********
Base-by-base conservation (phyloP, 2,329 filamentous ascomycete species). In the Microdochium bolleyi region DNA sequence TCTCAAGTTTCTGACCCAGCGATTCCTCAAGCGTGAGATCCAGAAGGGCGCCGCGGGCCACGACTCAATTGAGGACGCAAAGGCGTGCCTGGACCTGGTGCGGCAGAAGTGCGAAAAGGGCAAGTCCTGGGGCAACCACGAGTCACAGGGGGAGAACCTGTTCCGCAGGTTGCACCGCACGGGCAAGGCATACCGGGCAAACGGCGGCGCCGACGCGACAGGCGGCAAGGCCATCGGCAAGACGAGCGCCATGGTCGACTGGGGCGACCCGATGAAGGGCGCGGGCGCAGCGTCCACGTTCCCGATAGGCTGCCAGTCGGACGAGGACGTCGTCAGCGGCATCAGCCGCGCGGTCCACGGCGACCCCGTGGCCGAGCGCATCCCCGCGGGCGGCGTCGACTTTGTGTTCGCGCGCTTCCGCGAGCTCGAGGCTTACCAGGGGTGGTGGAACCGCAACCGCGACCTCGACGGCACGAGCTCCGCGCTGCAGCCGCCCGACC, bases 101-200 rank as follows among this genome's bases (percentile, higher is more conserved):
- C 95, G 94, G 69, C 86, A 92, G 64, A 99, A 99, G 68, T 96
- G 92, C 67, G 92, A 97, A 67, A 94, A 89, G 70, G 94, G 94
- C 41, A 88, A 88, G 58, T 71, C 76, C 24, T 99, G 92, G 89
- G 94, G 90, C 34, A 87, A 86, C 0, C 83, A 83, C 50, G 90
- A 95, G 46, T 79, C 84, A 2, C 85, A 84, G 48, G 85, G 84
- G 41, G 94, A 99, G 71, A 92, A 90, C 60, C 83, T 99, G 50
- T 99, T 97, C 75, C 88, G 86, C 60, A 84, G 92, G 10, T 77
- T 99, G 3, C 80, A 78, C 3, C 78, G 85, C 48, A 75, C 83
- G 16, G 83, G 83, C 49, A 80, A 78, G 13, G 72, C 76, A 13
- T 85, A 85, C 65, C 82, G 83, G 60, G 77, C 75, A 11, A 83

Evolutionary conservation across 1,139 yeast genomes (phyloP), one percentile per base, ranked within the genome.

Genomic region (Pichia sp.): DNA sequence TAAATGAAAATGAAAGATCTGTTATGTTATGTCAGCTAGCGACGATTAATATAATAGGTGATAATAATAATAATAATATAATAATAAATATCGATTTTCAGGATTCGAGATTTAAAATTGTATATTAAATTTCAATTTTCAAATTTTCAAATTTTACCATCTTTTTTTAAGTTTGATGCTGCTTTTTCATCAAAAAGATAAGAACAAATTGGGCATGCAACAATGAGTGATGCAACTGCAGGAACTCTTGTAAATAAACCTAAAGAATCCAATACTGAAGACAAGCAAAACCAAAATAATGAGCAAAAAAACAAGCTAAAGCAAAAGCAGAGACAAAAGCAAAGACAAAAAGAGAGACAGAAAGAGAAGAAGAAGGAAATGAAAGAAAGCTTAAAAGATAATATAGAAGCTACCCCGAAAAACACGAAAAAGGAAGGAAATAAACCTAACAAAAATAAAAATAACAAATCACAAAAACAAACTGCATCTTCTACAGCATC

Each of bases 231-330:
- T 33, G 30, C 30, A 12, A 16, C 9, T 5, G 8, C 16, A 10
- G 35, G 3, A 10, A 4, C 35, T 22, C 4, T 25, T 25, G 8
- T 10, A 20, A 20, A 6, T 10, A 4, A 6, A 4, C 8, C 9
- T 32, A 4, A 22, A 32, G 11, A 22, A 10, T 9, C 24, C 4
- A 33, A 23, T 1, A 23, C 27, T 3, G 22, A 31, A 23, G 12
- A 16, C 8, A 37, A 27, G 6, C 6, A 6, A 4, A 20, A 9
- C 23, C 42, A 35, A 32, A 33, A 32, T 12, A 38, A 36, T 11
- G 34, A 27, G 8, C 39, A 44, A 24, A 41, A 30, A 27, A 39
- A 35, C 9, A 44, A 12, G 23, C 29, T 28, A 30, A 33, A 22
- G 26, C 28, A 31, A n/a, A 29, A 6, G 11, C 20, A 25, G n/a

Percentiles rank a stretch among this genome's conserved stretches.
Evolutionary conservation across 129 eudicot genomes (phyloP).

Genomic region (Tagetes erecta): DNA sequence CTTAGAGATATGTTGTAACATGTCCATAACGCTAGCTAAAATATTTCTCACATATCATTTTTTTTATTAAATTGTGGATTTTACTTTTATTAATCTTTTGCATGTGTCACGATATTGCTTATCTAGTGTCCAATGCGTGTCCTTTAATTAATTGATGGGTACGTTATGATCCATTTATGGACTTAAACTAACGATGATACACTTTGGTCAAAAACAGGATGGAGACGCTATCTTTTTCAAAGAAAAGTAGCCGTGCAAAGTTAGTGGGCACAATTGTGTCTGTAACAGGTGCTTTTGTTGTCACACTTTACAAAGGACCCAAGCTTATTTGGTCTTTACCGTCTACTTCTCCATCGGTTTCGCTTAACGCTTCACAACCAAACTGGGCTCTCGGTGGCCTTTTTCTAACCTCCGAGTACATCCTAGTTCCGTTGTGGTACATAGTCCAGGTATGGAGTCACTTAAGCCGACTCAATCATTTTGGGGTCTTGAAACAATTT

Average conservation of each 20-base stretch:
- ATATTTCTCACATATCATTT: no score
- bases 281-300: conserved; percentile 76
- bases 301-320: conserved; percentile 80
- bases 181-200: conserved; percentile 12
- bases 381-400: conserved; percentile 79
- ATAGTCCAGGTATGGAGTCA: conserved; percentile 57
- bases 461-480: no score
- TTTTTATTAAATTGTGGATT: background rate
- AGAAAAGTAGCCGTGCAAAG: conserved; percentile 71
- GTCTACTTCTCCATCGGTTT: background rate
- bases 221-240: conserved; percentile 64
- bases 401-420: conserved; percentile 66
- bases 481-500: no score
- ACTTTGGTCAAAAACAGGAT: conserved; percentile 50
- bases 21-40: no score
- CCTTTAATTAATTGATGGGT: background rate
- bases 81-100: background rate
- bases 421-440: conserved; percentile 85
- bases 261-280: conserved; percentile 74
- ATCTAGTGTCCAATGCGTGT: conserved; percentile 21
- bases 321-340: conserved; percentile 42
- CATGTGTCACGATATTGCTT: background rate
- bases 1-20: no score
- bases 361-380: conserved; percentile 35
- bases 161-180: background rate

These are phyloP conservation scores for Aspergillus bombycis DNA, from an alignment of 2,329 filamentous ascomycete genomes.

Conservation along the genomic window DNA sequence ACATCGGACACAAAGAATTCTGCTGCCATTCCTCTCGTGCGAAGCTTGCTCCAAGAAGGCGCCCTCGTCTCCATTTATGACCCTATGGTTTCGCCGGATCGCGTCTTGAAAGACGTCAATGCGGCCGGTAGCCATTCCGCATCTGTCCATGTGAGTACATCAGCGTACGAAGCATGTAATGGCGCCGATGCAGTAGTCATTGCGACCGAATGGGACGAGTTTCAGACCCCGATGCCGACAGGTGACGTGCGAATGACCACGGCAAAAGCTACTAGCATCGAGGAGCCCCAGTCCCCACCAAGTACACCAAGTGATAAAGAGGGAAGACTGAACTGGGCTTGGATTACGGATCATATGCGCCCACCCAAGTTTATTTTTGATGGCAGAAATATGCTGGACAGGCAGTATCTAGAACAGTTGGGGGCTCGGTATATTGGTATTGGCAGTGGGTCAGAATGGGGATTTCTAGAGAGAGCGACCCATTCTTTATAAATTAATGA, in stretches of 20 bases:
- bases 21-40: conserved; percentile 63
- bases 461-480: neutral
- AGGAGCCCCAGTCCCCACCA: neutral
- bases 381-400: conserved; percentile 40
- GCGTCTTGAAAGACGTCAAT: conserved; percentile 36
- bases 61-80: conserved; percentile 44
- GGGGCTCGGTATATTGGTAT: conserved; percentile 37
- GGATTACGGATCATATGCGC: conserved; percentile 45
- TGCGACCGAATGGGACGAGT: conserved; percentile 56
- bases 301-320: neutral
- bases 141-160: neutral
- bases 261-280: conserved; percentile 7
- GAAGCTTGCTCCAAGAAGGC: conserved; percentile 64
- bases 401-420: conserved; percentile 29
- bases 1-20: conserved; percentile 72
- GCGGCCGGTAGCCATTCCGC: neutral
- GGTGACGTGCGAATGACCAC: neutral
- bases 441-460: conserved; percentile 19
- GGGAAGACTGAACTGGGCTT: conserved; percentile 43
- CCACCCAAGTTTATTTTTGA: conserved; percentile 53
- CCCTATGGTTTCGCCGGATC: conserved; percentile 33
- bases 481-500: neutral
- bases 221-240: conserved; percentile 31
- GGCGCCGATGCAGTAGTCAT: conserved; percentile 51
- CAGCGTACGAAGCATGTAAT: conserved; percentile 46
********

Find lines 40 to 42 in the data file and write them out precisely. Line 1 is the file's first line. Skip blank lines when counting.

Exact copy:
- bases 401-420: conserved; percentile 66
- bases 481-500: no score
- ACTTTGGTCAAAAACAGGAT: conserved; percentile 50